Concerns for wildlife as Manitobans spread cheer on provincial trails

WINNIPEG — Some Manitoba hikers are concerned that the good intentions of people on the trails could have a negative impact on wildlife.

More and more Manitobans are checking out hiking trails this winter and some people are leaving behind Christmas decorations to spread holiday cheer.

However, Michele Kading, who is the executive director of Save Our Seine, said the concern is less about aesthetics and more about the animals.

“The trails this year in 2020 have been used more than ever before,” she said. “Glass ornaments will fall off the tree and break and there will be shards that hurt people and the wildlife.”

Birds Hill Provincial Park is one of the areas that has a little bit more shimmer.

Decorations

Source: Jamie Dowsett/CTV News

Wyatt and Marleen Jonker said they like what has been set up in the area.

“I love all the different colours and variety of everything. It’s pretty awesome,” said Wyatt.

“We came specifically to this because we heard on social media the decorations are up,” said Marleen.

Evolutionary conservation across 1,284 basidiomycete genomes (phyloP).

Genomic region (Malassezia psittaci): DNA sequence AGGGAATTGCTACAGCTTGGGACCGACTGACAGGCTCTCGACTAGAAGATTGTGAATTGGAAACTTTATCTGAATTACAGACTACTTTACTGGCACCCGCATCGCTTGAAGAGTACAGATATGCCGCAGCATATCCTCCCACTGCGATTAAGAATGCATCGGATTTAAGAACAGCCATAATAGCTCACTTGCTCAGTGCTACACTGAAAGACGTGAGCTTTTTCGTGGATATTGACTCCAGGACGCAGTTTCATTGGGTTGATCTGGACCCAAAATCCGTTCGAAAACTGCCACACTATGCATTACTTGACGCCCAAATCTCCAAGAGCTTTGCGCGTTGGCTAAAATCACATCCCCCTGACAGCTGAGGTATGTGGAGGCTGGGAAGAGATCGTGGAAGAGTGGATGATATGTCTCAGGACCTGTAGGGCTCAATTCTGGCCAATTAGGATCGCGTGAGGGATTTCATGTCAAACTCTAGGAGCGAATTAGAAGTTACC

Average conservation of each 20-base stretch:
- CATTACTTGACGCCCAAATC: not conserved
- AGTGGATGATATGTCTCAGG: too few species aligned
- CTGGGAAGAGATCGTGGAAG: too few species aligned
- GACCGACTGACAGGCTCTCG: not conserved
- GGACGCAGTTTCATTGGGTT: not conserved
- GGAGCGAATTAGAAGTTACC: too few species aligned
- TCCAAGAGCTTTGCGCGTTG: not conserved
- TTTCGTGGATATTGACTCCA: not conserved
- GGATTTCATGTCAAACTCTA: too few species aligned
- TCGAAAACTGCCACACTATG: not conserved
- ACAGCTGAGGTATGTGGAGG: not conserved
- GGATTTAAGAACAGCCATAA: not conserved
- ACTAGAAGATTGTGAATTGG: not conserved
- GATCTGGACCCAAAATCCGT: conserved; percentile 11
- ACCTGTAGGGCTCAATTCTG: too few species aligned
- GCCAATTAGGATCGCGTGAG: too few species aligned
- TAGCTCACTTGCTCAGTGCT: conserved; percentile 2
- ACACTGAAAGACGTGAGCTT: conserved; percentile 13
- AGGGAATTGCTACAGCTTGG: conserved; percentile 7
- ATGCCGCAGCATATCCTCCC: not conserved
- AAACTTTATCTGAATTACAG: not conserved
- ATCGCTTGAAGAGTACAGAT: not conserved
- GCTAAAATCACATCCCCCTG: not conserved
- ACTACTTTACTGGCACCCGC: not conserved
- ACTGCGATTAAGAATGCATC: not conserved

Decorations

Source: Jamie Dowsett/CTV News

Decorations

Source: Jamie Dowsett/CTV News

Manitoba Parks said in an email to CTV News that it has heard people are decorating parts of Cedar Bog Trail in the provincial park. It said it doesn’t discourage the decorations but has some recommendations for people.

“(We) encourage people to use decorations that are not breakable and to avoid tinsel as it can be problematic for wildlife and very hard to clean up,” a spokesperson said. “Year after year, park patrons have been known to come back and retrieve their decorations after the holidays. We expect that to occur again, although park staff will keep an eye on the area, and make every effort to ensure the trail is left with no trace and is returned to its natural state in January.”

Decorations

Source: Jamie Dowsett/CTV News

Save Our Seine offers a similar suggestion saying if people want to decorate, they should bring biodegradable ornaments that won’t harm wildlife.

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